Snaccoon Devlog 04
Snaccoon's first trailer premiered at Gamescom this month!
I hadn't intended on doing a trailer for Snaccoon for quite a while. While a lot of stuff was prototyped back in 2020 and iterated on here and there, a lot of it (most of it) is being/has been rewritten as of May of this year, shortly after the first blog post that pulled attention to the project. However, I was invited at the tail-end of June to showcase the game at Gamescom in trailer form, and it seemed like too good of an opportunity to pass on. I had numerous conversations with my employer to gauge their comfort level with me pursuing this (Snaccoon is being worked on in my off-hours, my primary job is doing tech-art/procedural stuff at Heart Machine) and after some healthy back & forth, I was given the green light.
After getting the all-clear, it was a mad dash to refactor or standup numerous systems & scenes in service of the trailer, which needed to be submitted by August 5th. I had about 4 weeks total to build an acceptable presentation, and while I'm happy with the outcome, I definitely had to make some concessions & cuts to hit that deadline. This ate up most of my time in July, and as such the devlog for that month was a bit thin. This month's devlog is, regrettably, thinner, as the big push & stress to get the trailer done on time consumed all of my energy, and so I decided to take things easy on the development side & focus on community outreach & preparing for the premier. Burnout is real, and it's something I need to be extremely careful to avoid, otherwise I'll wind up letting a lot of people down. Additionally, I didn't realize just how much time & attention something like this takes up, as this is the first time I've had a game premier at anywhere near this scale. The dev work that I did get done was either tiered specifically towards the trailer (which can be seen at www.snaccoon.com) or in service of cleaning up/organizing my project files/directories.
While getting the trailer ready & gearing up for the premier was taxing & stressful, I'm very, very glad that I did it. Across all platforms it's been viewed over 150,000 times by people all over the world, spawned numerous games journalism articles, and connected me with a ton of people. I feel like Snaccoon is on the map now, and the massive flood of messages conveying excitement & enjoyment from the trailer is indescribably motivating. There's still a long way to go, but this feels like a pretty awesome step in Snaccoon's development journey.
My goal with these blog posts is to share every facet of game development, not just design notes & gifs. While sharing easily snacc-able content is a massive focus for me, when it's just me doing it, I need to wear a bajillion hats, and so sometimes these blogs might be more about community stuff or maintenance stuff or stuff besides the cool flashy bits; I'm nervous to publish this post because I feel like I didn't get much done in moving the game along, but I'm cautiously optimistic that most people will be understanding. Okay, enough of me over-explaining myself! I want to end this post with some special thanks & shout-outs for helping make the Snaccoon trailer reveal the success that it was!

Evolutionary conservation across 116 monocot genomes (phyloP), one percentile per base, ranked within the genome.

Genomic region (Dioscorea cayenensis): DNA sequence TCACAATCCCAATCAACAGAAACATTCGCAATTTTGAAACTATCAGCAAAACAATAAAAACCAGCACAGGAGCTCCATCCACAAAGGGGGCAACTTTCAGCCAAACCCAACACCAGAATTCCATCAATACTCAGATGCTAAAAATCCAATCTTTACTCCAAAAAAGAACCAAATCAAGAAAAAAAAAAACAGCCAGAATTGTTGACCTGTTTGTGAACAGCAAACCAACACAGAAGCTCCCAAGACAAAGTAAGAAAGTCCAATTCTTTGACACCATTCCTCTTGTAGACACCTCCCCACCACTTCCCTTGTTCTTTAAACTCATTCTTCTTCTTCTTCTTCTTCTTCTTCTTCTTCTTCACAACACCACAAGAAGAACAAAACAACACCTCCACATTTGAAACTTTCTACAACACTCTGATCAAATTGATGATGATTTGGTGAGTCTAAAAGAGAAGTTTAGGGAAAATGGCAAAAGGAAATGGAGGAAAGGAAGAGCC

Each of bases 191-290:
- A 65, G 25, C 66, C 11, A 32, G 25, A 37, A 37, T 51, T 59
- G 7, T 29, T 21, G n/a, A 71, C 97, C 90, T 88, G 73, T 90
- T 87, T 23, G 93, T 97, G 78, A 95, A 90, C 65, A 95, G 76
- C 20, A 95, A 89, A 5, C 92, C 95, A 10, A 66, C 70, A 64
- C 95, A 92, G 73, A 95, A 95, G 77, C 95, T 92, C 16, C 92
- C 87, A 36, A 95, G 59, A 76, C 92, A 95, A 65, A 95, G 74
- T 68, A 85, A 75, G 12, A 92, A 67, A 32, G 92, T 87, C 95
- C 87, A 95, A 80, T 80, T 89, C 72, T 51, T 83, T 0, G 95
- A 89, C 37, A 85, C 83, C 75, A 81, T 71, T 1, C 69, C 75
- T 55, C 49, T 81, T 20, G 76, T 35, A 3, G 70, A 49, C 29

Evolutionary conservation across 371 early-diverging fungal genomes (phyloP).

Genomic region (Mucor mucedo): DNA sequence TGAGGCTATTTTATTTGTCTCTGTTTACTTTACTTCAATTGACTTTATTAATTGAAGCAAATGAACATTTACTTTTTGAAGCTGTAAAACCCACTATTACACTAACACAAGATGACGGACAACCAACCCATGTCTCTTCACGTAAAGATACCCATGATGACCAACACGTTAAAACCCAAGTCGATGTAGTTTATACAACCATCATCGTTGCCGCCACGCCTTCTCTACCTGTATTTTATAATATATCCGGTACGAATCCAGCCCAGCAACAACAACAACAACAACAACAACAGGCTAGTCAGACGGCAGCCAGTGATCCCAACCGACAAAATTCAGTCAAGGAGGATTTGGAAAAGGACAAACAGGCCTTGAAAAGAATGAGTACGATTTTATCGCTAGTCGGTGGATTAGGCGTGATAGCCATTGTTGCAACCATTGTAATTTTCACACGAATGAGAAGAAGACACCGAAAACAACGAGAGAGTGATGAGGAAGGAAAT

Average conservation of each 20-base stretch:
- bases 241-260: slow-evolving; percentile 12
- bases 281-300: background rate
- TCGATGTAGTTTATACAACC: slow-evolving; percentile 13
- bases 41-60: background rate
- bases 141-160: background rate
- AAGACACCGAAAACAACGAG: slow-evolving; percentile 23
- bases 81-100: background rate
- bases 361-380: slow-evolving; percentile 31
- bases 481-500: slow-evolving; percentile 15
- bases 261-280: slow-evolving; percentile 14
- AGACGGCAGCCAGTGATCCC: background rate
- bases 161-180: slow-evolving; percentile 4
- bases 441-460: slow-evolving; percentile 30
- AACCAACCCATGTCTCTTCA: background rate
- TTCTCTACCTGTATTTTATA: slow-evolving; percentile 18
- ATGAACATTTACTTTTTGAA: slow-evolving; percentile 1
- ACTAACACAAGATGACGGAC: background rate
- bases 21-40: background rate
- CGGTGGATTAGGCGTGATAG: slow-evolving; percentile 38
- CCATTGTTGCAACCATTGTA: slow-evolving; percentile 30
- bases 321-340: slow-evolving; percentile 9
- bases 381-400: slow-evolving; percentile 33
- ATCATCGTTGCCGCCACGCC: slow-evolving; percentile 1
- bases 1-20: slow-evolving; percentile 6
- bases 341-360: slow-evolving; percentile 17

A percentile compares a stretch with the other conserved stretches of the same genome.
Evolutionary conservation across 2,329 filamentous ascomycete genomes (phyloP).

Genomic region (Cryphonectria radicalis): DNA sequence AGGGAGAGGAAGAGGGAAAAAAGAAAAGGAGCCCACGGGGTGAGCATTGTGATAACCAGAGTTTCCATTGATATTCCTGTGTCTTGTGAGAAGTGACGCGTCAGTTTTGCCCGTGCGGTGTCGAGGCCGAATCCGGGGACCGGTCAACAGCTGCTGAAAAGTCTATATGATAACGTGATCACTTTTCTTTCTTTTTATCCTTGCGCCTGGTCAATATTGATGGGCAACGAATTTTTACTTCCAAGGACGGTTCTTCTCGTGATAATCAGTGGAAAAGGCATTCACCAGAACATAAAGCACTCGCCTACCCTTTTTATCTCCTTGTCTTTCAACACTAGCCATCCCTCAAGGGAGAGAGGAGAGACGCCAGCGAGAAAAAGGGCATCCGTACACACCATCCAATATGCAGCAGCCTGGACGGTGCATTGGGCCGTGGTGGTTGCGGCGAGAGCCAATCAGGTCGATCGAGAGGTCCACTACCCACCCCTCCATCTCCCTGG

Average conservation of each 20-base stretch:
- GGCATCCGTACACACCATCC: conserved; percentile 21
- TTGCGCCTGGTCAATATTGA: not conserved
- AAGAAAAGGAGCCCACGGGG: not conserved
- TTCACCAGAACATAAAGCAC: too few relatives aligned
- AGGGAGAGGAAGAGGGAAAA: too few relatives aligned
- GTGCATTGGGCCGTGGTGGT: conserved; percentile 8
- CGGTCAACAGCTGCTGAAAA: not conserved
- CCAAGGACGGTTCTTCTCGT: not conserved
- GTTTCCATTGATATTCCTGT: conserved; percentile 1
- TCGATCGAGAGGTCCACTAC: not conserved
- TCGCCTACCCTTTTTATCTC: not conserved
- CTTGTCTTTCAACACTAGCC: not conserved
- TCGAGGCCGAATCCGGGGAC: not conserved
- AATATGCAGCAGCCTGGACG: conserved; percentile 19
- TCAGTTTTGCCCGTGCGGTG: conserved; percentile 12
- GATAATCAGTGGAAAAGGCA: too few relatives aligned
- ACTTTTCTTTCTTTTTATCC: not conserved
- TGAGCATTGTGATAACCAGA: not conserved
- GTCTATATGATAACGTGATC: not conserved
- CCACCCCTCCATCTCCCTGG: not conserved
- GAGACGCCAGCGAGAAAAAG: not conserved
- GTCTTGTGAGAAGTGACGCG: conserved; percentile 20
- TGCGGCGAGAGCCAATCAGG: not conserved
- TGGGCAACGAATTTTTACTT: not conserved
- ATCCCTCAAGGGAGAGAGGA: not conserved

Caleb Haynes of hey, ILY! fame composed & produced the backing track for the trailer. Absolutely killed it, was super flexible & open to my notes/requests, but also has a very unique style and musical sensibility that is hard to find.
James Jarvis reached out & invited me to show off Snaccoon at the Future Games show. He and his team were SO kind & held my hand as I stumbled through the behind-the-scenes dealings that go into something like this, of which I was previously totally unexposed to.
Heart Machine pays me to make video games every day, which is already freaking bananas, but they thought that wasn't cool enough and decided to let me pursue my passion project and even show it off in a big way. Most studios out there have a zero tolerance policy on even working on side projects for fun and claim ownership of anything you make on or off the clock, and I'm so grateful to work for people who don't suck.
Numerous gaming collectives, journalism sites, YouTube/Twitch channels etc signal-boosted the hell out of this trailer. One that stands out bigtime though is Wholesome Games, a group that I'd already wanted to work with and was planning out the right time to reach out to, gave the trailer a special shoutout on several of their channels, and just on their Twitter post for the trailer, got it to over 100K views. Absolutely WILD.
My friends & family have been supporting my ridiculous goals for years, and it was no different here when I needed feedback, people to vent to, and words of encouragement. While plenty of people contributed in this way, my wife and kids are my biggest source of support, and I couldn't have done anything I've done in games without them, including and especially this.
That's all for now! Thank you to everyone who's reached out, watched the trailer, showed support, and read these blog posts. This whole experience has continually blown my mind and I can't wait to see what comes next, and moreover, I can't wait to show you all what I have planned for Snaccoon! ❤ OH! I wrote this post out at separate times so I almost forgot to include this - you can wishlist Snaccoon on Steam NOW!